I could do as some suggest and “teach the controversy” or “teach both sides.” Certainly this approach has appealed to some school systems around the country who have tried to legislate the teaching of “Creationist” ideas alongside those of the “Darwinists.” But this is a false equivalence. Only one of these two supposedly antagonistic schools of thought has any scientific data to support its claims, namely that species have changed and continue to change in response to environmental variables. A science classroom should be a place where data is collected and analyzed. Philosophical topics that are not testable such as God the Creator, Jesus the Redeemer, and True Love belong in philosophy or religion classes that are equally valid educational experiences for our students.

When my biology students investigate these issues, they are faced with two scientifically testable possibilities that are mutually exclusive: either species of living organisms can change and have changed over time in response to changing environmental conditions OR species of living organisms cannot change and have not changed since they first appeared upon the Earth. Any other discussion of Who created them or how is outside the realm of scientific inquiry.

How to lose a Christian

The way to destroy belief in Christ and in God the Creator is to convince someone that if they accept that species of living organisms can change and have changed over time then they cannot believe in God, the authority of the Bible, and in the humanity and divinity of Jesus Christ. The most obvious goal of the letter that my wife received is to refute every scientific argument that might support species change. But what if a student sees through some of the fallacies and outright inaccuracies present in these so-called scientific arguments? What if they learn that species do change?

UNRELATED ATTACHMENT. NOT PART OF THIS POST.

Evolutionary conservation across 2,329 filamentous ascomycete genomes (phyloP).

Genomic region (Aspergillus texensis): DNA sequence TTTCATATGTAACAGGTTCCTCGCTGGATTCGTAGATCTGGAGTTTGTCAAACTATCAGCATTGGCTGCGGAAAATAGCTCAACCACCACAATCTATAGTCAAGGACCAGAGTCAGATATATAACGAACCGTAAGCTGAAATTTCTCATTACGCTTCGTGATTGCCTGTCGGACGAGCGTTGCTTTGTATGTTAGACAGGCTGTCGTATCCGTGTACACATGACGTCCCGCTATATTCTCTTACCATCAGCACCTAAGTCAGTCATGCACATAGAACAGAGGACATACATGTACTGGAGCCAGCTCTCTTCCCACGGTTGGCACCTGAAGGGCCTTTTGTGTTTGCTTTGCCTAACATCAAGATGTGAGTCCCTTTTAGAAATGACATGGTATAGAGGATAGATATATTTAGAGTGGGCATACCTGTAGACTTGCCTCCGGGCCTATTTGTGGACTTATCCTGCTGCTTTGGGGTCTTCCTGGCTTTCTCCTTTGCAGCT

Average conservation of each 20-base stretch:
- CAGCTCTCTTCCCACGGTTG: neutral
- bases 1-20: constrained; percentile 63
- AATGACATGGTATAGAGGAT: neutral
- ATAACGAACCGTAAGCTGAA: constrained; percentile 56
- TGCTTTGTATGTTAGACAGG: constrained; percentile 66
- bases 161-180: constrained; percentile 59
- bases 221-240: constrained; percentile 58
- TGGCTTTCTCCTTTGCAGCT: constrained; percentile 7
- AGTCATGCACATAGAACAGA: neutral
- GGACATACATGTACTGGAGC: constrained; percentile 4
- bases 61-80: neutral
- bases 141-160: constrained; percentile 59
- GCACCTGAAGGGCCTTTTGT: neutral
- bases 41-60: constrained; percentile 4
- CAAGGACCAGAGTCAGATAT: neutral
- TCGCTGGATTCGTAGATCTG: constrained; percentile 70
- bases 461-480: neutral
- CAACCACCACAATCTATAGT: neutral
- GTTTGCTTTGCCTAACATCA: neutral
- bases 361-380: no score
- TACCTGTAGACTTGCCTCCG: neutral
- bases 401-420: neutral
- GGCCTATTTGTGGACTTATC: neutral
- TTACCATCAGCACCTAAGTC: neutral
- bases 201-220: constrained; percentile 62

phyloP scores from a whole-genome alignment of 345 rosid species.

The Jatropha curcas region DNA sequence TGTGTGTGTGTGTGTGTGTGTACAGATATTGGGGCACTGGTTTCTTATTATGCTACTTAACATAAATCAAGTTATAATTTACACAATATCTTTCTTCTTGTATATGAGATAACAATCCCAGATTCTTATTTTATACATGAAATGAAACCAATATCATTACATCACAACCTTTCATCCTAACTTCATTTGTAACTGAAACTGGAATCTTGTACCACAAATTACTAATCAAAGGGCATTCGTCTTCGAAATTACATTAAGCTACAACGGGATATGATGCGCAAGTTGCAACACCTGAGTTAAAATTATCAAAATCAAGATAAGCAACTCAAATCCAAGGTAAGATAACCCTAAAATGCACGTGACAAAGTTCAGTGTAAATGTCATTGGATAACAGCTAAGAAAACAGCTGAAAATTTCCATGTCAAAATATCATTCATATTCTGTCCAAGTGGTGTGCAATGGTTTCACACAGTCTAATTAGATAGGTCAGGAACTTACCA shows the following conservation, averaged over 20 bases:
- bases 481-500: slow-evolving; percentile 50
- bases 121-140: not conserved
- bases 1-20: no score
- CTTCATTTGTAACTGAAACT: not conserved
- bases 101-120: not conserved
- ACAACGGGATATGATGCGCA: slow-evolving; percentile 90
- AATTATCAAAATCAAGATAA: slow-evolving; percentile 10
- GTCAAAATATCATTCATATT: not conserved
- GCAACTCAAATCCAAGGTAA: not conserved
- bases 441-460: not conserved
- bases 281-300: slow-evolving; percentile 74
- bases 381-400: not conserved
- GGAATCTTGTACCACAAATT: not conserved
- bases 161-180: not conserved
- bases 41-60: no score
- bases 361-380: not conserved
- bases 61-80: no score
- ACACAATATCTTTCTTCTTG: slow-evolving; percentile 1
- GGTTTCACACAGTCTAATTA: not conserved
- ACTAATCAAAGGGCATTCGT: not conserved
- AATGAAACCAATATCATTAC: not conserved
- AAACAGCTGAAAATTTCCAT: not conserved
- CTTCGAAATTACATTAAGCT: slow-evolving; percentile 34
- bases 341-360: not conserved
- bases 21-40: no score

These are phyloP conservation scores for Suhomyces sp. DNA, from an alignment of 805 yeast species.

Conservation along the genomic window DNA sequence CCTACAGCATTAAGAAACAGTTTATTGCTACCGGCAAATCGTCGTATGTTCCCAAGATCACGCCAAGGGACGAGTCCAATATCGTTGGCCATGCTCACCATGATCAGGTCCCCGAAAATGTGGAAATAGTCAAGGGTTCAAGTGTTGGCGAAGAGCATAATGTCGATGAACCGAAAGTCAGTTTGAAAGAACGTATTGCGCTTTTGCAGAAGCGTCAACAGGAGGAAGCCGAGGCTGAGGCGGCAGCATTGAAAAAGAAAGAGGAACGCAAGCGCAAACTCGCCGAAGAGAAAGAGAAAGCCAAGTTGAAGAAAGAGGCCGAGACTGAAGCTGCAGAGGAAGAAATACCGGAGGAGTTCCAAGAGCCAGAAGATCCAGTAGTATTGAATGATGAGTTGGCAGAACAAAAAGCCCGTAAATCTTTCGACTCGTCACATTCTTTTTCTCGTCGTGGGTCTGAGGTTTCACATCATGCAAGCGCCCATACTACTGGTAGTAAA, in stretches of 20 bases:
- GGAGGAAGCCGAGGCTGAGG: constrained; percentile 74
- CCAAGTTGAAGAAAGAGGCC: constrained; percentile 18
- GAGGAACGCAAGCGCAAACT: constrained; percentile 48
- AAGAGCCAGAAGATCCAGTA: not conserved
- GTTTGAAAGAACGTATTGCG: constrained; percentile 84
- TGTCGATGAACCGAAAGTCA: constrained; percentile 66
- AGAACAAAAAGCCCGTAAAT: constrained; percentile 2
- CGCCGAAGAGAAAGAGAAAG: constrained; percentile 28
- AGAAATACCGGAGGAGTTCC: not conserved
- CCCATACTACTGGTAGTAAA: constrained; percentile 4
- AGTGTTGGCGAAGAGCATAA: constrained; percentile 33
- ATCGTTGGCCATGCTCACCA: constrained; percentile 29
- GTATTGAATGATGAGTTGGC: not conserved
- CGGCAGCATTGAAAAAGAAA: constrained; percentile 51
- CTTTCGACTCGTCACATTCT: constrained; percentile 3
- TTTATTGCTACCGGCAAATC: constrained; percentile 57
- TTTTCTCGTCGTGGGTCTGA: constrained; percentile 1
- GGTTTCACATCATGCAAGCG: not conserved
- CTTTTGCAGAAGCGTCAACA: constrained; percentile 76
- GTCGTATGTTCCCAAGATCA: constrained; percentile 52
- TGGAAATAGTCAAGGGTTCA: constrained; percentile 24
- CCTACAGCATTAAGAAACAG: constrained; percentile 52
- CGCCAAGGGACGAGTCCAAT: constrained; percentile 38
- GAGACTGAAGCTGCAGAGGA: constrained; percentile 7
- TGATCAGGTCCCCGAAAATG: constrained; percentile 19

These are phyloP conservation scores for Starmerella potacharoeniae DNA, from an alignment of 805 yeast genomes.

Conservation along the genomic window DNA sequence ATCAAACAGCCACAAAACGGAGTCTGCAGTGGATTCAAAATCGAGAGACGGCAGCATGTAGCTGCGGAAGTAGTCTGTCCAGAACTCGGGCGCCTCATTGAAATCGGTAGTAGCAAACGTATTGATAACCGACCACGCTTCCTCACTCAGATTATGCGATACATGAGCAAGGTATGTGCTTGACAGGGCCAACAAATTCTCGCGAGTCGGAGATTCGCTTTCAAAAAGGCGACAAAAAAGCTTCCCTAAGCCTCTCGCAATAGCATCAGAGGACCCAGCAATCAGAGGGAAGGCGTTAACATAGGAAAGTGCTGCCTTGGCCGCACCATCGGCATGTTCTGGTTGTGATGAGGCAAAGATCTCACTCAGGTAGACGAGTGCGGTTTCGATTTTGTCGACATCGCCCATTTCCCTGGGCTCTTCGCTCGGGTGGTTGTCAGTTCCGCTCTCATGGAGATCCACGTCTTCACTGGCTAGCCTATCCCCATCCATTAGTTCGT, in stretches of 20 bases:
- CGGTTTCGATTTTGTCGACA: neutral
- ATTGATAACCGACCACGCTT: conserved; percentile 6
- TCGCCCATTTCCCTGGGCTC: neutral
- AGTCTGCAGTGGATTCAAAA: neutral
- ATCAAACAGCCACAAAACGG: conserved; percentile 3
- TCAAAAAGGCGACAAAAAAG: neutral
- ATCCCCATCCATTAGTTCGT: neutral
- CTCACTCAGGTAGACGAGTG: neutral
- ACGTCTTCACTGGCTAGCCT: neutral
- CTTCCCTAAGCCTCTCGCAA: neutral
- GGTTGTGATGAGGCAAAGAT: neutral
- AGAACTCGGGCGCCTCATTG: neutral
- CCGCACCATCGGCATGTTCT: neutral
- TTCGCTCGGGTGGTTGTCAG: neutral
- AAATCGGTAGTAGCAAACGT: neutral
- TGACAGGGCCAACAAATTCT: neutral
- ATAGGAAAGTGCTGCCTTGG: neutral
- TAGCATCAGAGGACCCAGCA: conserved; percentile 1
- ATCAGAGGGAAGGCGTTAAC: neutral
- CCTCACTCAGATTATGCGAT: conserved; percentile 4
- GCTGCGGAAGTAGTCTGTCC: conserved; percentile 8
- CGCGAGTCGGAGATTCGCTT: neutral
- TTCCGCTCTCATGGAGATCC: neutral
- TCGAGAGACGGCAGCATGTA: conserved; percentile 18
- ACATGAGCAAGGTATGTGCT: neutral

Christians who rely upon anti-evolution arguments to help people believe run the risk of alienating all future students if their arguments are not based in actual science. Anyone who learns the basic facts about how mutations and chromosomal rearrangements occur will raise their eyebrows about an argument that says that all mutations will have negative consequences. If a student studies about the rise of lactase persistence in certain populations they will learn that drinking milk in adulthood is “new information” in terms of human DNA sequences. How many scientific facts will it take to break their faith? Consider the following quote from conservative writer Michael Gerson


“…they (Evangelicals) made a crucial error in picking evolution as a main point of contention with modernity. “The contest between evolution and Christianity is a duel to the death,” William Jennings Bryan argued. “If evolution wins … Christianity goesnot suddenly, of course, but gradually, for the two cannot stand together.” Many people of his background believed this. But their resistance was futile, for one incontrovertible reason: Evolution is a fact. It is objectively true based on overwhelming evidence. By denying this, evangelicals made their entire view of reality suspect. They were insisting, in effect, that the Christian faith requires a flight from reason.”

Michael Gerson, “The Last Temptation”